Many training programs have all participants working the handlines, and it would be acceptable for the driver/operator to meet the annual requirement by training on the handline.
Recommended each individual fight the following fires at a minimum:
An interior fire,
An engine fire,
An APU fire,
A wheel well fire,
Ground pool fire.
At least one individual, who has been trained and is current in basic emergency medical services, is available during air carrier operations. This individual must be trained prior to initial performance of emergency medical services.
Training at least 40 hours in length and covering the following topics: Bleeding, Cardiopulmonary resuscitation, Shock, Primary patient survey, Injuries to the skull, spine, chest, and extremities, Internal injuries, Moving patients, Burns, Triage.
Training described in the ACM
It does not have to be an ARFF person. Check individuals certification and expiration date. Are they trained to EMT or higher? Is there a recurrent training program in place for the ARFF personnel.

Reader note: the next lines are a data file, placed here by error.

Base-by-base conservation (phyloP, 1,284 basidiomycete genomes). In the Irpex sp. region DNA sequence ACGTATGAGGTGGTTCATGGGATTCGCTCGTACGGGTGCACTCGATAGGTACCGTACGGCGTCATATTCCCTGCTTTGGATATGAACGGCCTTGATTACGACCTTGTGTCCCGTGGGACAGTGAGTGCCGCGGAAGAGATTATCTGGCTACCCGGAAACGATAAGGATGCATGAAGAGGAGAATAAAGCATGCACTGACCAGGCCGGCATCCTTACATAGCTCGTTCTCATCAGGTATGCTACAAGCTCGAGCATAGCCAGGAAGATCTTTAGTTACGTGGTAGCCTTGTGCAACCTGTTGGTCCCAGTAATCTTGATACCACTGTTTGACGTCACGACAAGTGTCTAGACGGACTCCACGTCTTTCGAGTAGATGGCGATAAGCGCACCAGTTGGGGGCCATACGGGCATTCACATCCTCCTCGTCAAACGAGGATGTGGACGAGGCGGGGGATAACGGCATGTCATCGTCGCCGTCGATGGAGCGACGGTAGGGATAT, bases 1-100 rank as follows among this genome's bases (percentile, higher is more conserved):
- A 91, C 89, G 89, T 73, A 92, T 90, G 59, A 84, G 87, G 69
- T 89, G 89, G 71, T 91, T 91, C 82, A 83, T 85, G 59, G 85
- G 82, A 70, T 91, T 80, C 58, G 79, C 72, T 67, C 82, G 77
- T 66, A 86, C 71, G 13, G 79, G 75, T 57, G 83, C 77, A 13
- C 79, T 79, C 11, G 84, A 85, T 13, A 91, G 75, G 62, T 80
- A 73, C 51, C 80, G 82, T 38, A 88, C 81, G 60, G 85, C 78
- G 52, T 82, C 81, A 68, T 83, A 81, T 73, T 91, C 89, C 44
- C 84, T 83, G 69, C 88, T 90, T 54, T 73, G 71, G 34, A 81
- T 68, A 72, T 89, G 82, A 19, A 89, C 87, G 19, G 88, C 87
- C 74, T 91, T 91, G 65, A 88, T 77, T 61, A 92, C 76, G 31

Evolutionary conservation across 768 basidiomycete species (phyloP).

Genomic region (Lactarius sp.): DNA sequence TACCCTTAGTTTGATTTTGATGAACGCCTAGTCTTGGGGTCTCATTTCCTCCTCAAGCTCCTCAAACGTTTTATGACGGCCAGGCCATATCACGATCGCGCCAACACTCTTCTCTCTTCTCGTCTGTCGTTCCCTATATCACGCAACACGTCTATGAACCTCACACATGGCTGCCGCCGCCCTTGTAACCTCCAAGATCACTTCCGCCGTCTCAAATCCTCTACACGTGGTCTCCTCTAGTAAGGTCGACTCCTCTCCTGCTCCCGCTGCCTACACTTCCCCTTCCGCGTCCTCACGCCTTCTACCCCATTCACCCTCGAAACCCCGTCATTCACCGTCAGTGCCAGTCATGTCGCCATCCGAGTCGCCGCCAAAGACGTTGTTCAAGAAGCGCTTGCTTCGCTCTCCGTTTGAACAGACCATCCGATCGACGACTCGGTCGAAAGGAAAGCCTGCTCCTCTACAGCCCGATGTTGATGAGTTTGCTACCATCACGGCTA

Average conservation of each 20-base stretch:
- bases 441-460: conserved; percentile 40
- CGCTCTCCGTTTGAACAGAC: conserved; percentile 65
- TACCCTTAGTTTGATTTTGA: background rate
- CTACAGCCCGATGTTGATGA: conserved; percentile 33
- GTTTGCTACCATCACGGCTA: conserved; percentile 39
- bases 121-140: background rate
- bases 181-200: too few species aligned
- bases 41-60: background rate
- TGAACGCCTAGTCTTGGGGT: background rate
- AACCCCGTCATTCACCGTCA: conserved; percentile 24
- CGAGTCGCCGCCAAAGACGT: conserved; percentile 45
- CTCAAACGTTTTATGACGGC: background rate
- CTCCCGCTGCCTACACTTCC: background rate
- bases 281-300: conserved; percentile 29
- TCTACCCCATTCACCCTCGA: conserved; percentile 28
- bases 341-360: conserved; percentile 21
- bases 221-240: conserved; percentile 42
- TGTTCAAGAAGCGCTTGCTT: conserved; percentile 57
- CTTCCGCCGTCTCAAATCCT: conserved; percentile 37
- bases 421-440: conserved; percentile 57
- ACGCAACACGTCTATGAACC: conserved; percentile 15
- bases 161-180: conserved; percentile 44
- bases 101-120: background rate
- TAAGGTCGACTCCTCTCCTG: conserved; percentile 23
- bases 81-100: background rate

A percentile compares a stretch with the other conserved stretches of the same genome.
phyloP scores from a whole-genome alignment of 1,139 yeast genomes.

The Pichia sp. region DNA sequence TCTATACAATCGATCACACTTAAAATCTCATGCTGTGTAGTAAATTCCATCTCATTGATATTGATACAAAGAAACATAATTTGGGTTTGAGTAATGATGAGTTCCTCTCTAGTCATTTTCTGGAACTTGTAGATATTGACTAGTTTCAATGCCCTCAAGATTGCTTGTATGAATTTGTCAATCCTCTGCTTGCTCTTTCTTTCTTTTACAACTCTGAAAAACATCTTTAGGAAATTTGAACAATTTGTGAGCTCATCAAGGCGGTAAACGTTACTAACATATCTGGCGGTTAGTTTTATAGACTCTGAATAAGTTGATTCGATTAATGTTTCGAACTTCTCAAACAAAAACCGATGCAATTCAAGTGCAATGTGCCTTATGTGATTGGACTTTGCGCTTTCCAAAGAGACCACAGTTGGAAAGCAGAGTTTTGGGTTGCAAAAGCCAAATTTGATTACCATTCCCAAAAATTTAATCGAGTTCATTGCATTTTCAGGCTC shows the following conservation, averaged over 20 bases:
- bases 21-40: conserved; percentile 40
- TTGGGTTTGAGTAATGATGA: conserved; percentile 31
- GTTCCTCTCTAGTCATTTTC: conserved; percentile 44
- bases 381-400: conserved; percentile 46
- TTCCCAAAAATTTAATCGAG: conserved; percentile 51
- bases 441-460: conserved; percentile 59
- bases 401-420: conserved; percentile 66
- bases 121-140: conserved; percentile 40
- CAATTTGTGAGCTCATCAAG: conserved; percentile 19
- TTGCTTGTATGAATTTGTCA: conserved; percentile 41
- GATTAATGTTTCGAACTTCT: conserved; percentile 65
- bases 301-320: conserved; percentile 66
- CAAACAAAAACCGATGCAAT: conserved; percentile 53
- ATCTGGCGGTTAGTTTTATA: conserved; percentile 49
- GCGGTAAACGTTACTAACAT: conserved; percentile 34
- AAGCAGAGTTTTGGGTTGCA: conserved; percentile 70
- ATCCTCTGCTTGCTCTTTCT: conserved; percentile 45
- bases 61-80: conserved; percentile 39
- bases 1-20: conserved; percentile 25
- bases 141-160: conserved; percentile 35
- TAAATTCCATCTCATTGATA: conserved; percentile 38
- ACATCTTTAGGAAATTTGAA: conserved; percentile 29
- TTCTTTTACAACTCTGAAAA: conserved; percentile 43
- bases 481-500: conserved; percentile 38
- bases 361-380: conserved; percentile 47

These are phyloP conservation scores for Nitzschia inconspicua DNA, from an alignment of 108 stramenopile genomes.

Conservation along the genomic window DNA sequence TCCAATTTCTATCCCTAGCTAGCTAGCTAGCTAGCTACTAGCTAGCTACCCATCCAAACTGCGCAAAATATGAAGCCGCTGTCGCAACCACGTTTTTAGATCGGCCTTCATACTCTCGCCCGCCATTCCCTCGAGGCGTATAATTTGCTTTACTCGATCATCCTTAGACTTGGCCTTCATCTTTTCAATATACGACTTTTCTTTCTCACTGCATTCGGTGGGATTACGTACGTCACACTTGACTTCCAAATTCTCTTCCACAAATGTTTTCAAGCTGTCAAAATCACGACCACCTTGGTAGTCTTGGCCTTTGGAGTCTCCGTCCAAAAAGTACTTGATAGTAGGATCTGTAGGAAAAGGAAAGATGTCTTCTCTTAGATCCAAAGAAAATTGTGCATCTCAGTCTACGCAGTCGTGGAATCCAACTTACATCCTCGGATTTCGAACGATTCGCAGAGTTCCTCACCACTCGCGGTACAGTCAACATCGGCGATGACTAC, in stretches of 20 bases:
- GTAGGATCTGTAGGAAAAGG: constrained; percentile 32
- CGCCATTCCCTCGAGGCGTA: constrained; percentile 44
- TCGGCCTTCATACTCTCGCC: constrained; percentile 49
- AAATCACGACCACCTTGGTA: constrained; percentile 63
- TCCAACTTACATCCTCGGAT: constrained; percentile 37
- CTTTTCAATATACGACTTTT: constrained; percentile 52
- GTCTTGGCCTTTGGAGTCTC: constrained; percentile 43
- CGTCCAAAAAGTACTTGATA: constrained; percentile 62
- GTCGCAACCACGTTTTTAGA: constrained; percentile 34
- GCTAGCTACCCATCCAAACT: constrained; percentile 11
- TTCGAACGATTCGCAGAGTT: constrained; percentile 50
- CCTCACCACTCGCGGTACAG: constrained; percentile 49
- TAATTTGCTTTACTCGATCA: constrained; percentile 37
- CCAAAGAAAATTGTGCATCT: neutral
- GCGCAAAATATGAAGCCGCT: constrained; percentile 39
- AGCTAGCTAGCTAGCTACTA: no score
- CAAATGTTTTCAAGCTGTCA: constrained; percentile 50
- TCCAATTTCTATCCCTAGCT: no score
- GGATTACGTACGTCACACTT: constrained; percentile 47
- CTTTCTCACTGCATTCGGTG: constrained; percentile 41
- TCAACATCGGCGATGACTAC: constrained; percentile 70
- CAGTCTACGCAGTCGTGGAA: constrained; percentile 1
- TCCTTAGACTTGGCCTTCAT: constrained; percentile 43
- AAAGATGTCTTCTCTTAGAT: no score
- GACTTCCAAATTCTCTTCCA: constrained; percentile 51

ACM identifies names of personnel trained and current in basic emergency medical care.
ACM identifies means of contacting personnel trained and current in basic emergency medical care.
ACM explains how personnel trained and current in basic emergency medical care are responding and where they are responding from?
Backup is identified in the event the first call is busy?
Personnel trained and current in basic emergency medical care responds in a reasonable amount of time.
Records maintained for all firefighters, whether currently working at the airport or no longer with the airport fire department, for 24 CCM. Records can be electronic or paper. Review ALL training records.
Required training has been completed in 12 CCM. Example of training sheet, Student name, Date of training, Subject and methodology (synopsis of what was covered), Duration of class, Instructor’s comments, Tools or equipment used in the class, Performance and evaluation, Instructor’s name, Instructor’s signature.
Sufficient rescue and firefighting personnel are available during all air carrier operations to operate the vehicles, meet the response times, and meet the minimum agent discharge rates required by 139.317. There should be enough firefighters to drive and operate the vehicle as it was designed. Confirm through training records review that firefighter was qualified prior to being assigned to the shift.